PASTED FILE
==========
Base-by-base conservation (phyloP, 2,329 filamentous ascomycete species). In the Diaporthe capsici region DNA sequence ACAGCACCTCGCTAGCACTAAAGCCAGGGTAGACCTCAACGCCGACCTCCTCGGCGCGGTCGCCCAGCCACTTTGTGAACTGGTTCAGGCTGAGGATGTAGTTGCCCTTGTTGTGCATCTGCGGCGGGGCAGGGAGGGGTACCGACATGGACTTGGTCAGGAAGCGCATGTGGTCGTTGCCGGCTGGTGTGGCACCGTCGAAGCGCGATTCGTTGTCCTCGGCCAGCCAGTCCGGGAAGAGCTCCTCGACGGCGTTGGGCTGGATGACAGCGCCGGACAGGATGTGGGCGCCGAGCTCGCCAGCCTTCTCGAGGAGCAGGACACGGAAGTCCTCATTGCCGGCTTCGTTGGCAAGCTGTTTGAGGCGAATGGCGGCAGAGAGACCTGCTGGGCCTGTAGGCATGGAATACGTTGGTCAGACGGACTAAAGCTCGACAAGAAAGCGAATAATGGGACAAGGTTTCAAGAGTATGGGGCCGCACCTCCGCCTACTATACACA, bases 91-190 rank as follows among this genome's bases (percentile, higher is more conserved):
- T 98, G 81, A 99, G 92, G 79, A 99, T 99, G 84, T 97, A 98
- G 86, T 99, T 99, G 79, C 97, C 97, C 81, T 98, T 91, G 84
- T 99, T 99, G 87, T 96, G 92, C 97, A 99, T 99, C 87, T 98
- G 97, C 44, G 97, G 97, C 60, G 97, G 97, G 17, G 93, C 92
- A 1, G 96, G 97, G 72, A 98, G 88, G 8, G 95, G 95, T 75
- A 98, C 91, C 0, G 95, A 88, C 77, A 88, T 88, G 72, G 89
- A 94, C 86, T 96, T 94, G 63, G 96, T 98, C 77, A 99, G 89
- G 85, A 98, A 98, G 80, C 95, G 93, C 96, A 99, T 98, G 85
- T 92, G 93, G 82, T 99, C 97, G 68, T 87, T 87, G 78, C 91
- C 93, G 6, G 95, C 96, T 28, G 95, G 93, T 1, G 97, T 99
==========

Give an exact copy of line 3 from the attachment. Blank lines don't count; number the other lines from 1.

- G 86, T 99, T 99, G 79, C 97, C 97, C 81, T 98, T 91, G 84